A ‘victims rights’ measure makes a comeback in Georgia



A national group backed by a California billionaire is back again this year with another attempt to get a constitutional amendment on victims’ rights on the Georgia ballot. And this time it has about 20 legislative co-sponsors, including leaders from both parties.

The legislation, known as Marsy’s Law, would require that victims and their families receive information about what services are available to them, notification of hearings and major developments in the criminal case and the right to be heard at plea or sentencing proceedings. It would also guarantee the right to restitution for victims and to give feedback to prosecutors before a plea deal.

“Marsy’s Law would give crime victims equal rights, nothing more, nothing less,” said state Sen. John Kennedy, a Macon Republican, adding that it gives victims legal “recourse if their rights were neglected.”

About 35 states have some form of “victims’ rights” protections in their state constitutions, with Montana, South Dakota and North Dakota joining the ranks in 2016. Georgia lawmakers took up a similar measure last year, but it failed to gain traction.

This year, co-sponsors include Senate President Pro Tem David Shafer and state Sen. Jeff Mullis, who heads the chamber’s Rules Committee, as well as Democratic state Sens. Nan Orrock and Elena Parent.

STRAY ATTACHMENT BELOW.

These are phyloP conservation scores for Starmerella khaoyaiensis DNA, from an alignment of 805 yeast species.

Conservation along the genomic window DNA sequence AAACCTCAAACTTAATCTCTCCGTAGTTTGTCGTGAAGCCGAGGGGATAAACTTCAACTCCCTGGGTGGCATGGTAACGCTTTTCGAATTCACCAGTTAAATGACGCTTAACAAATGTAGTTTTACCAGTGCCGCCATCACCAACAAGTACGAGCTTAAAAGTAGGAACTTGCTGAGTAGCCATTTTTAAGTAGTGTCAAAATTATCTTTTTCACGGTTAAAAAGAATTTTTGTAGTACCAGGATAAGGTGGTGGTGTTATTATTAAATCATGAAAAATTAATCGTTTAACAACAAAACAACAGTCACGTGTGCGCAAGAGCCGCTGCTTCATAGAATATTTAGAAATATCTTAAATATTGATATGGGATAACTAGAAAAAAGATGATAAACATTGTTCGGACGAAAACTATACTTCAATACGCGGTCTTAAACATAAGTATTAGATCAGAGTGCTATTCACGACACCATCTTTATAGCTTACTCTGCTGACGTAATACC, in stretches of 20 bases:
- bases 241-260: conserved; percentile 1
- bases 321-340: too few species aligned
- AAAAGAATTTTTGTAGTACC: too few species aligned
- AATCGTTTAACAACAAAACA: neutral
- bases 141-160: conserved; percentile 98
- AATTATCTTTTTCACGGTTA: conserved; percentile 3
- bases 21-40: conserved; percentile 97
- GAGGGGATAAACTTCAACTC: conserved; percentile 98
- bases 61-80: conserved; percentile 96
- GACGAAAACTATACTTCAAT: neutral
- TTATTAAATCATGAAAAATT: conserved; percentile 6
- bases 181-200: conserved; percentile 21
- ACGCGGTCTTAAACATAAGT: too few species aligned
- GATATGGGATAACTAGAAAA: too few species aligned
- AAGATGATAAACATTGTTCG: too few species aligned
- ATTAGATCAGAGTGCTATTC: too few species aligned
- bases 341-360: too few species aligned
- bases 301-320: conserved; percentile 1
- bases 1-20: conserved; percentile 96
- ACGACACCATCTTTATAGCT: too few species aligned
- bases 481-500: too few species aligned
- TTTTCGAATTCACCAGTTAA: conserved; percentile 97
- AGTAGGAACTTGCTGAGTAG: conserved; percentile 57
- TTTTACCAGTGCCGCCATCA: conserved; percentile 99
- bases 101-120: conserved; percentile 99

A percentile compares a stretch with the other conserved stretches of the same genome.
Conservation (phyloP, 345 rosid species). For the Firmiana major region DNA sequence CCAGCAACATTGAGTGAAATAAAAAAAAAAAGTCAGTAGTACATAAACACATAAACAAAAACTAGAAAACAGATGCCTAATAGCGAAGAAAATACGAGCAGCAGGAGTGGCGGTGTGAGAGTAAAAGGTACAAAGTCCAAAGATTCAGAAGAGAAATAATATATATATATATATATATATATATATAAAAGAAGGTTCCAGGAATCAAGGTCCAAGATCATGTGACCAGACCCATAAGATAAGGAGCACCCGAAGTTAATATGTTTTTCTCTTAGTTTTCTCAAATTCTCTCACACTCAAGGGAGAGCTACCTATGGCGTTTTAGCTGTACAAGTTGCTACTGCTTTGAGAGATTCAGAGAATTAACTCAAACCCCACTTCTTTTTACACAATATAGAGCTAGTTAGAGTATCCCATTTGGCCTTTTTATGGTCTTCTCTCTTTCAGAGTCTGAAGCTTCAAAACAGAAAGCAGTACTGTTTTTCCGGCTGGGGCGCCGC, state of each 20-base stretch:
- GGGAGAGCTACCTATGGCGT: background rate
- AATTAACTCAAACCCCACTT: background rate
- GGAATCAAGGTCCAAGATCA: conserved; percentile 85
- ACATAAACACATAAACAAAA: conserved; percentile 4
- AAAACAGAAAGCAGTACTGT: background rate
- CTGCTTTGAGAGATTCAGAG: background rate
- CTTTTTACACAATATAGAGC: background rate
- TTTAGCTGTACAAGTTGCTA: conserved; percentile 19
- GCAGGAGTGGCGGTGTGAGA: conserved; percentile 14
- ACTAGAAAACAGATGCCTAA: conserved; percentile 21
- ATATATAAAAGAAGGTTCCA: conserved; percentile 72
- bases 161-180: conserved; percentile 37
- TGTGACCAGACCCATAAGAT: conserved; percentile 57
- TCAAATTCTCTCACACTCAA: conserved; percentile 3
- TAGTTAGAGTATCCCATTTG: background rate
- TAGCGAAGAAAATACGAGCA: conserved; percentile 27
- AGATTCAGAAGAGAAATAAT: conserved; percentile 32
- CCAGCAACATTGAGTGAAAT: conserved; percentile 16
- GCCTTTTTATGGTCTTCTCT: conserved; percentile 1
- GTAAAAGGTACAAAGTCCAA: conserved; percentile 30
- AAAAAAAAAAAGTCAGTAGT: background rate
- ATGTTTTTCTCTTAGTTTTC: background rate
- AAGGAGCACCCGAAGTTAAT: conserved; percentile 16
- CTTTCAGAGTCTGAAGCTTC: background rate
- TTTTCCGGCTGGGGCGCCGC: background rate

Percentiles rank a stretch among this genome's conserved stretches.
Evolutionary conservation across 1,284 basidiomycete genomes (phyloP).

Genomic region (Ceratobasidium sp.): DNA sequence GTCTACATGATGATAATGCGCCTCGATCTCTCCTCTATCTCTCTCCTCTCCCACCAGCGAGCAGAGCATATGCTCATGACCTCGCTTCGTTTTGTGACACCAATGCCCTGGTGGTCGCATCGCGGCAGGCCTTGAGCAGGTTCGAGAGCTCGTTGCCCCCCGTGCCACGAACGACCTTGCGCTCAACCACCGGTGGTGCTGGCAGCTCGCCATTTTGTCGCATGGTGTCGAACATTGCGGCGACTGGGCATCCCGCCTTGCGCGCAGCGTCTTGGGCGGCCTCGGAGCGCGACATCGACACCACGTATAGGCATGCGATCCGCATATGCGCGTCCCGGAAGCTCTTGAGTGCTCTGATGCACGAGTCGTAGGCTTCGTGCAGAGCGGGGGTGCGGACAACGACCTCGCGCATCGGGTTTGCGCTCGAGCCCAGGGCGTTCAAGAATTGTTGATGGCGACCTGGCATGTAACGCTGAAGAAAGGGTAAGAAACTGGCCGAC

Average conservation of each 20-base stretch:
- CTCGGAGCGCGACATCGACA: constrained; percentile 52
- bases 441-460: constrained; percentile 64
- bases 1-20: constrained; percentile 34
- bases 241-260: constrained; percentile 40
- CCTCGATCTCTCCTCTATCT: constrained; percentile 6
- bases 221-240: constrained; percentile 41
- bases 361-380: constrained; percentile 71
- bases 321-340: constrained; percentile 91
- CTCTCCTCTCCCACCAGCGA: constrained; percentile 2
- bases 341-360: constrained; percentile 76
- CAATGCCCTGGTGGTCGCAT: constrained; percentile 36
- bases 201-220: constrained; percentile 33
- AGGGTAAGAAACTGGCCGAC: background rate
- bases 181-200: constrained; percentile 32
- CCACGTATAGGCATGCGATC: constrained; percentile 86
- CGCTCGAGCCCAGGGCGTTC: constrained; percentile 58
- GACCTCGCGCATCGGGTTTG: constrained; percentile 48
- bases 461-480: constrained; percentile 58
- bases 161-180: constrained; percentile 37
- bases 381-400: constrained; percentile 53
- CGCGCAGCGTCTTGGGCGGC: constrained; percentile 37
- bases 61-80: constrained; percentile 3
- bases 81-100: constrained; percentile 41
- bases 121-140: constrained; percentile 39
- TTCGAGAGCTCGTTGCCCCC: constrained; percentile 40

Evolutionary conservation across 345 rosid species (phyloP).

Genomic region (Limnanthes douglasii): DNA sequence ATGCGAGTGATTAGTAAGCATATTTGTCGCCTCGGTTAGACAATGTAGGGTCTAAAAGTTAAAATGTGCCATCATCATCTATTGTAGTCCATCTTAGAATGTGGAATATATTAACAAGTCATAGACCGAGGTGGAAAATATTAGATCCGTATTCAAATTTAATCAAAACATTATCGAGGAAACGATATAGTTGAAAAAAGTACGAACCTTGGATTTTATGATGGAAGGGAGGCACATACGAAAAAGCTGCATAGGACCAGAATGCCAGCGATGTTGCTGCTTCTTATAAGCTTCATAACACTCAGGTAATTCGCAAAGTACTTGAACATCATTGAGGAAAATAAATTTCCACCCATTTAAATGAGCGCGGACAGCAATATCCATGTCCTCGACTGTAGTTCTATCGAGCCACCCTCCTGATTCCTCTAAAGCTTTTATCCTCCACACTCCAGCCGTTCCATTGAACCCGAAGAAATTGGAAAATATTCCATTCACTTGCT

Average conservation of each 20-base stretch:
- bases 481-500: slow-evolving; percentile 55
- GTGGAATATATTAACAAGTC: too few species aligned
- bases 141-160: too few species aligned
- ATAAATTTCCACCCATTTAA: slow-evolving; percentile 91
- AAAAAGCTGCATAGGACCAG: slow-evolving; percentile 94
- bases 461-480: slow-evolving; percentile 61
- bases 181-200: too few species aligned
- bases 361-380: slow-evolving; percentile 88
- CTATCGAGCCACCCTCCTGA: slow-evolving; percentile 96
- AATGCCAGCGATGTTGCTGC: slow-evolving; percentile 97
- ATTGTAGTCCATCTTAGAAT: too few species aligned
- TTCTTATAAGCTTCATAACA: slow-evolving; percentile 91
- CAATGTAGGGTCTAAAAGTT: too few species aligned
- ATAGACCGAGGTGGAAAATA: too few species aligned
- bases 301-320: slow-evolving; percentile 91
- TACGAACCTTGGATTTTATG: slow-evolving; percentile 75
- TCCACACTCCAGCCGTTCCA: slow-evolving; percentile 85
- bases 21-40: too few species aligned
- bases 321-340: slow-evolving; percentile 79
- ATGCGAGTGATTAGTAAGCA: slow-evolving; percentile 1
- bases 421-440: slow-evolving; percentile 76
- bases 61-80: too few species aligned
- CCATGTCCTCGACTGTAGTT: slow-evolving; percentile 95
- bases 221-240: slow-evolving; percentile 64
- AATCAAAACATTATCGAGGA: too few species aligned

Georgia already has protections for victims in statutes, but this effort seeks to enshrine it in the state Constitution. That means that the legislation would require a two-thirds majority in both the House and the Senate, and majority approval by Georgia voters in a ballot referendum.

The first Marsy’s Law was approved by voters in California in 2008 and Illinois voters okayed a more limited measure in 2014. It was named after Marsy Nicholas, a California college student who was stalked and killed by her ex-boyfriend in 1983.

Marsy’s brother, Broadcom Corp. co-founder Henry Nicholas, has spent millions bankrolling the initiative in California and elsewhere. Which is to say Georgia could see some more of that cash this year.

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